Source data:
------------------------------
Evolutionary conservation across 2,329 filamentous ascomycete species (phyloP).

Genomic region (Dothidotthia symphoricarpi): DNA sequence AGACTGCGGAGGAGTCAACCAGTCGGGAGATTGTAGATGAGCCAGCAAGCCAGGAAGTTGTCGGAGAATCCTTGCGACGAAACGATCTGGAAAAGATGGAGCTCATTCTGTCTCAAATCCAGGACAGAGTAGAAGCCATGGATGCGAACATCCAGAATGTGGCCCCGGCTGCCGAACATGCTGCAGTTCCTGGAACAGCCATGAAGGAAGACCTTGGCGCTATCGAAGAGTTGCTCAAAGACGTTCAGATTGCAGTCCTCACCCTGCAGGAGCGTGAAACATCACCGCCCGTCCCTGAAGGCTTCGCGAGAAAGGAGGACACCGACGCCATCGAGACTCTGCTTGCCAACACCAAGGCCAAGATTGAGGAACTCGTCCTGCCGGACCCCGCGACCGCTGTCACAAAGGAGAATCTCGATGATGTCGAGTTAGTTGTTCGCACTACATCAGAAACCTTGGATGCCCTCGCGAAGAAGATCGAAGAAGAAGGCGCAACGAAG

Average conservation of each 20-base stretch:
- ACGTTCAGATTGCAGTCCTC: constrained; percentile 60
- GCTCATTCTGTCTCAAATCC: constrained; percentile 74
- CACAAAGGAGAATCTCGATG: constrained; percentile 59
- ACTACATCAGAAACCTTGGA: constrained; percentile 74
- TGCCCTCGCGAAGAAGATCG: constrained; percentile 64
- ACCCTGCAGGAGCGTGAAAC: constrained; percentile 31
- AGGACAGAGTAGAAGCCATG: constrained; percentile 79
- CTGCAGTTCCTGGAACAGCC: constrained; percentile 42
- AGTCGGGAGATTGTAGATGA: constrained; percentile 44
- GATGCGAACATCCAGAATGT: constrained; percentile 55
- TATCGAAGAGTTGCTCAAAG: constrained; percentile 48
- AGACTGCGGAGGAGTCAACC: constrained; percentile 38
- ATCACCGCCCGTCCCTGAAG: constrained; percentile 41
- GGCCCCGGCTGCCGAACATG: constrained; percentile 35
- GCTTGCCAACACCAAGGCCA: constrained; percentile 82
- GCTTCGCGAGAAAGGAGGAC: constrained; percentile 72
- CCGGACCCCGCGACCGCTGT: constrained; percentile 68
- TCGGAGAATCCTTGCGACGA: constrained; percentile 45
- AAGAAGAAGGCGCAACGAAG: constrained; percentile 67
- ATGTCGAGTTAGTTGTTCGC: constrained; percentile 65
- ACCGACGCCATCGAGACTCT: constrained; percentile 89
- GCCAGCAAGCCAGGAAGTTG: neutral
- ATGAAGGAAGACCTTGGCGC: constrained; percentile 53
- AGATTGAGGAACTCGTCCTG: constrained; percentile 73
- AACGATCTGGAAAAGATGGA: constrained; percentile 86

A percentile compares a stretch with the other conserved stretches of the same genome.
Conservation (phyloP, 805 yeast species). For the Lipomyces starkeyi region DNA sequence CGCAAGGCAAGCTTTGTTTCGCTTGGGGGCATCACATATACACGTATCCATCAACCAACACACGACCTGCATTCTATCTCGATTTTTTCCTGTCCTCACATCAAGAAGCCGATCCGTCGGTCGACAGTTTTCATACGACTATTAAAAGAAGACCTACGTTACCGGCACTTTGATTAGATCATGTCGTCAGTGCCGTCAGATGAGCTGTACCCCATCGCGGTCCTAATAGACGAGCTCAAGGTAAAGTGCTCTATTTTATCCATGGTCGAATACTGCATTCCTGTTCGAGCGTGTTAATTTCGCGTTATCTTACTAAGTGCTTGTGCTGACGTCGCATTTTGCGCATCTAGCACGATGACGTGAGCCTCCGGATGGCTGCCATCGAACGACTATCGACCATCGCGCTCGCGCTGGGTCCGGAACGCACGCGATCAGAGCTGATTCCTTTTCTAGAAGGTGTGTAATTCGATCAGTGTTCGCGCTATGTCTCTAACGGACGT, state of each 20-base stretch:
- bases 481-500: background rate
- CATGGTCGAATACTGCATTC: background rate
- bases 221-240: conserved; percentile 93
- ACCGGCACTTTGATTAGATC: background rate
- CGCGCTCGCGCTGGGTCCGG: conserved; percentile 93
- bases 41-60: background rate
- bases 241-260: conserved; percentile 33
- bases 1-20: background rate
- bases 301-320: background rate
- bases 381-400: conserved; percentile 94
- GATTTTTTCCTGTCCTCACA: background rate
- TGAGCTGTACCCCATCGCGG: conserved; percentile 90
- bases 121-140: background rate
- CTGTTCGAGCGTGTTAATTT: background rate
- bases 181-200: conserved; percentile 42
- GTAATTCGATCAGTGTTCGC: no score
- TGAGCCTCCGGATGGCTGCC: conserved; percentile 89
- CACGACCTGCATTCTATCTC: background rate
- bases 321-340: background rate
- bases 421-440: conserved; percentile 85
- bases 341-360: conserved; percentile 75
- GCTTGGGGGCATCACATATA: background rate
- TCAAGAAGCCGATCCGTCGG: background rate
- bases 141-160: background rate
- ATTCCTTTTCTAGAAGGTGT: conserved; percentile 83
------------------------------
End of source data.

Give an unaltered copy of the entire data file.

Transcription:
Evolutionary conservation across 2,329 filamentous ascomycete species (phyloP).

Genomic region (Dothidotthia symphoricarpi): DNA sequence AGACTGCGGAGGAGTCAACCAGTCGGGAGATTGTAGATGAGCCAGCAAGCCAGGAAGTTGTCGGAGAATCCTTGCGACGAAACGATCTGGAAAAGATGGAGCTCATTCTGTCTCAAATCCAGGACAGAGTAGAAGCCATGGATGCGAACATCCAGAATGTGGCCCCGGCTGCCGAACATGCTGCAGTTCCTGGAACAGCCATGAAGGAAGACCTTGGCGCTATCGAAGAGTTGCTCAAAGACGTTCAGATTGCAGTCCTCACCCTGCAGGAGCGTGAAACATCACCGCCCGTCCCTGAAGGCTTCGCGAGAAAGGAGGACACCGACGCCATCGAGACTCTGCTTGCCAACACCAAGGCCAAGATTGAGGAACTCGTCCTGCCGGACCCCGCGACCGCTGTCACAAAGGAGAATCTCGATGATGTCGAGTTAGTTGTTCGCACTACATCAGAAACCTTGGATGCCCTCGCGAAGAAGATCGAAGAAGAAGGCGCAACGAAG

Average conservation of each 20-base stretch:
- ACGTTCAGATTGCAGTCCTC: constrained; percentile 60
- GCTCATTCTGTCTCAAATCC: constrained; percentile 74
- CACAAAGGAGAATCTCGATG: constrained; percentile 59
- ACTACATCAGAAACCTTGGA: constrained; percentile 74
- TGCCCTCGCGAAGAAGATCG: constrained; percentile 64
- ACCCTGCAGGAGCGTGAAAC: constrained; percentile 31
- AGGACAGAGTAGAAGCCATG: constrained; percentile 79
- CTGCAGTTCCTGGAACAGCC: constrained; percentile 42
- AGTCGGGAGATTGTAGATGA: constrained; percentile 44
- GATGCGAACATCCAGAATGT: constrained; percentile 55
- TATCGAAGAGTTGCTCAAAG: constrained; percentile 48
- AGACTGCGGAGGAGTCAACC: constrained; percentile 38
- ATCACCGCCCGTCCCTGAAG: constrained; percentile 41
- GGCCCCGGCTGCCGAACATG: constrained; percentile 35
- GCTTGCCAACACCAAGGCCA: constrained; percentile 82
- GCTTCGCGAGAAAGGAGGAC: constrained; percentile 72
- CCGGACCCCGCGACCGCTGT: constrained; percentile 68
- TCGGAGAATCCTTGCGACGA: constrained; percentile 45
- AAGAAGAAGGCGCAACGAAG: constrained; percentile 67
- ATGTCGAGTTAGTTGTTCGC: constrained; percentile 65
- ACCGACGCCATCGAGACTCT: constrained; percentile 89
- GCCAGCAAGCCAGGAAGTTG: neutral
- ATGAAGGAAGACCTTGGCGC: constrained; percentile 53
- AGATTGAGGAACTCGTCCTG: constrained; percentile 73
- AACGATCTGGAAAAGATGGA: constrained; percentile 86

A percentile compares a stretch with the other conserved stretches of the same genome.
Conservation (phyloP, 805 yeast species). For the Lipomyces starkeyi region DNA sequence CGCAAGGCAAGCTTTGTTTCGCTTGGGGGCATCACATATACACGTATCCATCAACCAACACACGACCTGCATTCTATCTCGATTTTTTCCTGTCCTCACATCAAGAAGCCGATCCGTCGGTCGACAGTTTTCATACGACTATTAAAAGAAGACCTACGTTACCGGCACTTTGATTAGATCATGTCGTCAGTGCCGTCAGATGAGCTGTACCCCATCGCGGTCCTAATAGACGAGCTCAAGGTAAAGTGCTCTATTTTATCCATGGTCGAATACTGCATTCCTGTTCGAGCGTGTTAATTTCGCGTTATCTTACTAAGTGCTTGTGCTGACGTCGCATTTTGCGCATCTAGCACGATGACGTGAGCCTCCGGATGGCTGCCATCGAACGACTATCGACCATCGCGCTCGCGCTGGGTCCGGAACGCACGCGATCAGAGCTGATTCCTTTTCTAGAAGGTGTGTAATTCGATCAGTGTTCGCGCTATGTCTCTAACGGACGT, state of each 20-base stretch:
- bases 481-500: background rate
- CATGGTCGAATACTGCATTC: background rate
- bases 221-240: conserved; percentile 93
- ACCGGCACTTTGATTAGATC: background rate
- CGCGCTCGCGCTGGGTCCGG: conserved; percentile 93
- bases 41-60: background rate
- bases 241-260: conserved; percentile 33
- bases 1-20: background rate
- bases 301-320: background rate
- bases 381-400: conserved; percentile 94
- GATTTTTTCCTGTCCTCACA: background rate
- TGAGCTGTACCCCATCGCGG: conserved; percentile 90
- bases 121-140: background rate
- CTGTTCGAGCGTGTTAATTT: background rate
- bases 181-200: conserved; percentile 42
- GTAATTCGATCAGTGTTCGC: no score
- TGAGCCTCCGGATGGCTGCC: conserved; percentile 89
- CACGACCTGCATTCTATCTC: background rate
- bases 321-340: background rate
- bases 421-440: conserved; percentile 85
- bases 341-360: conserved; percentile 75
- GCTTGGGGGCATCACATATA: background rate
- TCAAGAAGCCGATCCGTCGG: background rate
- bases 141-160: background rate
- ATTCCTTTTCTAGAAGGTGT: conserved; percentile 83